When gas leaks into and contaminates a household water well near an oil and gas drilling site, there is always a question of where it came from. Is it from a failure in the drilling or was the gas migrating naturally?
New research in the journal Environmental Science and Technology by Greg Lackey (CivEngr MS’13, PhD’17), Joe Ryan, a professor and interim director of the Environmental Engineering Program, and a team of investigators at the University of Colorado Boulder, the National Energy Technology Laboratory, Johns Hopkins University, and Dalhousie University could help definitively answer that question.
“When gas leaks from an oil and gas well, its geochemical composition varies depending on the depth of the formation it came from. We’re analyzing that composition and can know if it’s from the producing formation at the bottom of the well or if it’s from somewhere closer to the surface,” Ryan said.
To prevent leaks, drilled wells comprise a series of nested pipes and cement with only the innermost pipe carrying produced oil and gas. In a properly functioning well, oil and gas never enters the space between the outer pipes. Earlier studies have shown that in the Wattenberg Field – a densely drilled area that underlays much of Weld County in northern Colorado – 26.5 percent of oil and gas wells have a buildup of gas, oil, or water in their outer pipes indicating a leak.
The Colorado Oil & Gas Conservation Commission requires operators to periodically test for leaked gas, oil, or water in the outer pipes of a well and to share the chemical composition of the leaked fluid publicly in a state database – the only state to do so. The team’s research analyzed those data for the study.
The chemical composition of the leaks in the Greater Wattenberg Area show that most are coming from failures of well pipes or cement, not natural stray gas migration.
While the study only looked at oil and gas wells, the ability to conclusively show failure in an inner pipe or cement has major implications, Ryan said.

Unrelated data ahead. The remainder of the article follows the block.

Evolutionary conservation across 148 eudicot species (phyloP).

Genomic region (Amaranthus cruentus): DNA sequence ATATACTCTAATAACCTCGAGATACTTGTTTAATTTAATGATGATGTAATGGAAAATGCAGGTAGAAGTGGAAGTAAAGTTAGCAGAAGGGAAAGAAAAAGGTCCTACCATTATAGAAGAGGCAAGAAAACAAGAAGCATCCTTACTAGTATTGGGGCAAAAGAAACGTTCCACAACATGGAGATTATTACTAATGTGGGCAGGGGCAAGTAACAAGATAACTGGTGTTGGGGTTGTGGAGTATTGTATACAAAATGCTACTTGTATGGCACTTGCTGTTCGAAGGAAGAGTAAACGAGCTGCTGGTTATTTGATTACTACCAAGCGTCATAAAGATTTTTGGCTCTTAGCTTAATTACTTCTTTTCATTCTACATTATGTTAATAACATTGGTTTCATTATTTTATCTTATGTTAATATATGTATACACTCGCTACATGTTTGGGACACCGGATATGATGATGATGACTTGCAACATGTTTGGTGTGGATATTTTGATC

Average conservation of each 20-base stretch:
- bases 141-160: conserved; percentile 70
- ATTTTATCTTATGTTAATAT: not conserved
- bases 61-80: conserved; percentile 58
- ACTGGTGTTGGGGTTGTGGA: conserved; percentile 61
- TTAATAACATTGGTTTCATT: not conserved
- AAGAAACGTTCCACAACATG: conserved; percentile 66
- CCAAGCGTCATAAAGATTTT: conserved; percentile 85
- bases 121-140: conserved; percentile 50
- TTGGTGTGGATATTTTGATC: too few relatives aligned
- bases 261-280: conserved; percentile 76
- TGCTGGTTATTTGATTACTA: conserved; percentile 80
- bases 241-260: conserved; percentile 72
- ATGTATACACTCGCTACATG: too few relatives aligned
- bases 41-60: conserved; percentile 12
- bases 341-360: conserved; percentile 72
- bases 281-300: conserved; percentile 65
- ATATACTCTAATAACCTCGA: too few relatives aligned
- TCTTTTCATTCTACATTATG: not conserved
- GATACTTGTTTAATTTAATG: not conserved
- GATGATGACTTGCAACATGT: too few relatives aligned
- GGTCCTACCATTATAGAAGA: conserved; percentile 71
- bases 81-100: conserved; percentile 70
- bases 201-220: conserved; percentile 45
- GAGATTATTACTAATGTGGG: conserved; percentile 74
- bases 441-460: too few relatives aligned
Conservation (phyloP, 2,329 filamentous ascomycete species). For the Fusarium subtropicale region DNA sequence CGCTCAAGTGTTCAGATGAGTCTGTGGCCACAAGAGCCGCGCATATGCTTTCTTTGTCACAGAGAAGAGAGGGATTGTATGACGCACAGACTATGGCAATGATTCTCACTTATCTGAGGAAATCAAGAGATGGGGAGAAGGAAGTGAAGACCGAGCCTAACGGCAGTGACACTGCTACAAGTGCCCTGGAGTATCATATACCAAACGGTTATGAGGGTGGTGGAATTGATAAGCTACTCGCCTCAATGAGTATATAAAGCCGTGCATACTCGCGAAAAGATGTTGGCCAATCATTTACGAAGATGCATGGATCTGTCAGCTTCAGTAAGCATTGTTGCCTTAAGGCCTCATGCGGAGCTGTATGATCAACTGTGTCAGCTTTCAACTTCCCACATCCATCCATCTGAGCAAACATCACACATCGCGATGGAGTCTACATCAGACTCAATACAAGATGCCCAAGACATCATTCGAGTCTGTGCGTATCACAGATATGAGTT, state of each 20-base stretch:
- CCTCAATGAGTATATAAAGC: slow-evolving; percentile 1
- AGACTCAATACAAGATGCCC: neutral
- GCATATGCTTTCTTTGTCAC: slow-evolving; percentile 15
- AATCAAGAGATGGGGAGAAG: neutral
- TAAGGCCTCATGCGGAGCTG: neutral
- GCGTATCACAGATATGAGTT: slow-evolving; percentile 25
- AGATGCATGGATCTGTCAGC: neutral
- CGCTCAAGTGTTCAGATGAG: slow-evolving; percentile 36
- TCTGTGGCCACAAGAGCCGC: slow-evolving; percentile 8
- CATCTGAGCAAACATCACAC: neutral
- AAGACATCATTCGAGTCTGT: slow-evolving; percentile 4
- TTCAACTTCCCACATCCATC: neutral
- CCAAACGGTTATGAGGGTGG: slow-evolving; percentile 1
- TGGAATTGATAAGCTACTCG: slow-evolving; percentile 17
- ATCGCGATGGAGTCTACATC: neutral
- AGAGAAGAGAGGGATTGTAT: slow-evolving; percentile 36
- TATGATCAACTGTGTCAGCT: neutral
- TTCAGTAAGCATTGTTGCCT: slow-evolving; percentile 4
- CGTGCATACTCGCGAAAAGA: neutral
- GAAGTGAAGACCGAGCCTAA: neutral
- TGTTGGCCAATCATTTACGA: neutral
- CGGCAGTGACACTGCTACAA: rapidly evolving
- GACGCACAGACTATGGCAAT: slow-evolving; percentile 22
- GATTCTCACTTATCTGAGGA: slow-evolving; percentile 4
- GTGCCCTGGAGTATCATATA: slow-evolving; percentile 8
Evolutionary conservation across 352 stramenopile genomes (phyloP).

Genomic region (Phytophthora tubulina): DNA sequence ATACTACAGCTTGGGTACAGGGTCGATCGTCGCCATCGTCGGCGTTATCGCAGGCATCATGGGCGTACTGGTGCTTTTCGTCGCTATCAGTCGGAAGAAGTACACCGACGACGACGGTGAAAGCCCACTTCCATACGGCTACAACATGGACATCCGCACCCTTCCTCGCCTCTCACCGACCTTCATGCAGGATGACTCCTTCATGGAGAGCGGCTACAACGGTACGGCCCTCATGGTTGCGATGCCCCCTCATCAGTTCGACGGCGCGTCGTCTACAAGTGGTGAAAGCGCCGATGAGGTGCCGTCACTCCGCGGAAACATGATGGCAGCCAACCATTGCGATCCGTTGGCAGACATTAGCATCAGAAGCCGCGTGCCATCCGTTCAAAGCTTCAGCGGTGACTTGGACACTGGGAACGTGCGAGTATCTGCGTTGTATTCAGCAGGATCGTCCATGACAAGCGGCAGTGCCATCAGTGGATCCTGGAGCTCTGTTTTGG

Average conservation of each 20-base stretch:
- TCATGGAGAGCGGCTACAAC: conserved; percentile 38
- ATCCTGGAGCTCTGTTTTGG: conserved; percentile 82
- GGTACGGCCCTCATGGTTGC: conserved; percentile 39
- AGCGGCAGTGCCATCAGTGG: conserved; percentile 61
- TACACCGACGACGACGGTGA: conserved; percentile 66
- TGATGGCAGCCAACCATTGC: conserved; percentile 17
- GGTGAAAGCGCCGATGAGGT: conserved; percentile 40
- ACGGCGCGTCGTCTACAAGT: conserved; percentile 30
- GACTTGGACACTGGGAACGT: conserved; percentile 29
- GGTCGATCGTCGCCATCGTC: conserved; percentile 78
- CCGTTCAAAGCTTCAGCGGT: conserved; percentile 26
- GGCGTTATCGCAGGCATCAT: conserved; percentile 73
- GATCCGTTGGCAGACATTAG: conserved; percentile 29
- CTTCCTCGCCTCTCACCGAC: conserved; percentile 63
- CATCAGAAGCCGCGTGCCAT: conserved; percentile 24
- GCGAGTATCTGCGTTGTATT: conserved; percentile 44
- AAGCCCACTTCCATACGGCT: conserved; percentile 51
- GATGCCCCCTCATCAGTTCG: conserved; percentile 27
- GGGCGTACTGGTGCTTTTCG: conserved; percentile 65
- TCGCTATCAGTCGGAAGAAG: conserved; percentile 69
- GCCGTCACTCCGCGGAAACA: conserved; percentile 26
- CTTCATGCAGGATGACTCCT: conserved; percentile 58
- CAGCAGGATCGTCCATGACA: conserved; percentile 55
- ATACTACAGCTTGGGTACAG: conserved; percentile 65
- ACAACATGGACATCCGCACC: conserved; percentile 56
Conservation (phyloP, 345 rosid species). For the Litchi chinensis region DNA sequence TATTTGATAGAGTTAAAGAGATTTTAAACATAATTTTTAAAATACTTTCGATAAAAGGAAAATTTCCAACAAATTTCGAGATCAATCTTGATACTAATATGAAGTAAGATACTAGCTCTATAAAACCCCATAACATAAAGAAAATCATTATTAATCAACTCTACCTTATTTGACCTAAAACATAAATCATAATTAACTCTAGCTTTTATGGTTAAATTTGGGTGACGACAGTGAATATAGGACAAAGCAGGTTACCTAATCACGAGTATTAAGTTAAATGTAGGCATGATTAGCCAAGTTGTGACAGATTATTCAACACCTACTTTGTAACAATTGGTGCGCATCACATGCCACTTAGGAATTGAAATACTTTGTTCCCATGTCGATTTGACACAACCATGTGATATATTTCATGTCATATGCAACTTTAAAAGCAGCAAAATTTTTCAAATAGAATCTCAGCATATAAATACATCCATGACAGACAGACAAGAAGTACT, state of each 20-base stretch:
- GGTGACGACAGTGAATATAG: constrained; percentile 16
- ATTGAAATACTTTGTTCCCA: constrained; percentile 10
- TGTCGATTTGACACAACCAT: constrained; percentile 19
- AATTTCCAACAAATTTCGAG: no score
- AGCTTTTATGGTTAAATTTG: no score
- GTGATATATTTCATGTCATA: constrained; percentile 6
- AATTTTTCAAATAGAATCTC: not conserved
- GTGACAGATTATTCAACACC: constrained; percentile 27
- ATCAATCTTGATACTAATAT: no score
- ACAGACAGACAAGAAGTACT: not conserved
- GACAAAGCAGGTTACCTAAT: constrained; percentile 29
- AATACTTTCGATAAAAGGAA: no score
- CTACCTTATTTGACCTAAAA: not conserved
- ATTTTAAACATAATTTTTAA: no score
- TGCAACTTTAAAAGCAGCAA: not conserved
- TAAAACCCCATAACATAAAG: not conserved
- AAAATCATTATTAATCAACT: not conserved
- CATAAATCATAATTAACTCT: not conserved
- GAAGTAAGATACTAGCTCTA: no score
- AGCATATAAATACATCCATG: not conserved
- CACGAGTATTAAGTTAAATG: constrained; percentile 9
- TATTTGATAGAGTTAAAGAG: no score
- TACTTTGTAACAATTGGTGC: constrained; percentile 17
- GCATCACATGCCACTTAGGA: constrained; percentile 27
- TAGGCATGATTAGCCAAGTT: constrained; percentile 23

“We don’t have to speculate anymore about sources. There are big projects going on across the country with contaminated water wells trying to tie them back to oil and gas drilling to help improve regulation. This shows that many oil and gas wells could indeed be sources for contamination,” Ryan said.
While liability is a clear concern for a homeowner with a water well, Ryan said the data is also important for drillers, as leaking oil and gas represents lost money.
“Operators have contacted us about the research because they want to know what wells are leaking so they can stop it,” Ryan said. “These wells can be repaired and there is a lot of effort going into that right now.”
This research grew out of AirWaterGas, a massive, five-year National Science Foundation-funded initiative led by CU Boulder that studied environmental, economic, and social tradeoffs of oil and gas development and their relation to public policies and regulations.
Lackey was part of the project during his PhD research at CU Boulder. While AirWaterGas ended in 2019, Ryan said its efforts led in part to Colorado expanding well leakage monitoring requirements, making it possible to study these issues in a new way.
“This research can help inform regulations and well construction so we can protect groundwater into the future,” Ryan said. “To do that, you have to prove where things comes from. This gives us a really clear look.”